This assessment accompanies this unit and should be given on the suggested assessment day or after completing the unit.

Unit Prep

Essential Questions

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  • How can a person’s decisions and actions change his or her life?
  • What makes a person remarkable?
  • How can art impact/change a person’s  life?

Writing Focus Areas

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Sentence-Level Focus Areas

  • Write simple and complex sentences
  • Use frequently occurring conjunctions

A big focus of this unit is using frequently occurring conjunctions, particularly “because,” “but,” or “so,” to show understanding of different people’s lives.

Vocabulary

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Text-based

awe biography compose courageous deny dignity enraged genius humiliations improvise intrigued influential inspiration mural original passionate persistent prejudice radiant remarkable resourceful segregation successful technique

Related Teacher Tools:

Content Knowledge and Connections

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  • A biography is a text written about someone’s life.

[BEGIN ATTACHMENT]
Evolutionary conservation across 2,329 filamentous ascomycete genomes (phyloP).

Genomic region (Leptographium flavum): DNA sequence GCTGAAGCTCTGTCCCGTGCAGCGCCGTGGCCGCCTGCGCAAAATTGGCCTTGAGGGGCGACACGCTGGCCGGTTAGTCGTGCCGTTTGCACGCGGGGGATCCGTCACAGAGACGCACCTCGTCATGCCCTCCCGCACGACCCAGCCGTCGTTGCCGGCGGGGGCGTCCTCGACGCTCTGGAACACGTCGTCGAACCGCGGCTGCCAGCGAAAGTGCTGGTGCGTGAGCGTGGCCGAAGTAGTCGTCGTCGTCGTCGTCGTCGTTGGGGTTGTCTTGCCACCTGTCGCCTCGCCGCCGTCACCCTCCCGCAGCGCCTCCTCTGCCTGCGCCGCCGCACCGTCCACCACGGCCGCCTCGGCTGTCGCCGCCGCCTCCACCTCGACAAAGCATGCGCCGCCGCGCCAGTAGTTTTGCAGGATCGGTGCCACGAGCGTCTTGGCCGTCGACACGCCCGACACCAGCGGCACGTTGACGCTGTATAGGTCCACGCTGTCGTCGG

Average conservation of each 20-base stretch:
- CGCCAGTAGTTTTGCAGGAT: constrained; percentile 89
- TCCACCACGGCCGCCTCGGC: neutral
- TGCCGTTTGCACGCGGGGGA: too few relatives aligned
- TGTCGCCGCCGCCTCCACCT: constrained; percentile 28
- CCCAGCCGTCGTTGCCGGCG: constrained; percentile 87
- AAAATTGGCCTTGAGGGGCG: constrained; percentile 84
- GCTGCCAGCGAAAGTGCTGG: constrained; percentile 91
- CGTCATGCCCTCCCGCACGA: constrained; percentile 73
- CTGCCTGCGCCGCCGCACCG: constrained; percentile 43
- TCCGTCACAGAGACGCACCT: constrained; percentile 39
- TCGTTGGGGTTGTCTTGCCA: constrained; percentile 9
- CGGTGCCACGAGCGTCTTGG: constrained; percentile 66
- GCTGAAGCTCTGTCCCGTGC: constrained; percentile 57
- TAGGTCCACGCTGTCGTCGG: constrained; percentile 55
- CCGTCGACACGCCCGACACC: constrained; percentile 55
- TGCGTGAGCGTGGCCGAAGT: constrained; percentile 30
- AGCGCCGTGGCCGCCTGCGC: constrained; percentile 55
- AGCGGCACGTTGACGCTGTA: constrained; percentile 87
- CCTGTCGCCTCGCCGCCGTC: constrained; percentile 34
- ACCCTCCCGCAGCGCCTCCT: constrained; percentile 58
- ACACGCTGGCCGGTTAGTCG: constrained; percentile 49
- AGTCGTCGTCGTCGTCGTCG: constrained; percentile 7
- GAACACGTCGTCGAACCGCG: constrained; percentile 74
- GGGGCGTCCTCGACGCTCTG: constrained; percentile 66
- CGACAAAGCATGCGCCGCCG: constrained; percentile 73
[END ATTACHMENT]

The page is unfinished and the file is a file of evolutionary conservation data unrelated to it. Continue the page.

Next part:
• There are many inspiration painters, each with their own style and technique.
    • Horace Pippin was a self-taught African-American painter who painted about pivotal experiences in his life.
    • Jackson Pollock was an influential American painter known for his abstract “drop” paintings.
    • Diego Rivera was a Mexican painter known for his murals.
    • Frida Kahlo was a Mexican painter known for her folk art and paintings that represented her dreams.
    • Jose Guadalupe Posada was a Mexican printmaker known for his calaveras, or skeletons.
  • There are many inspiration musicians, each with their own sound and genre.
    • Duke Ellington was an American composer, pianist, and bandleader of jazz orchestras.
    • Marian Anderson was an African-American contralto and one of the most celebrated singers of the twentieth century.
    • DJ Kool (John Bowman) is an American DJ and rapper who produced several popular rap singles.
    • Art Tatum was an American jazz pianist. He was visually impaired from childhood, but he did not let that hold him back from showing his talent as a pianist.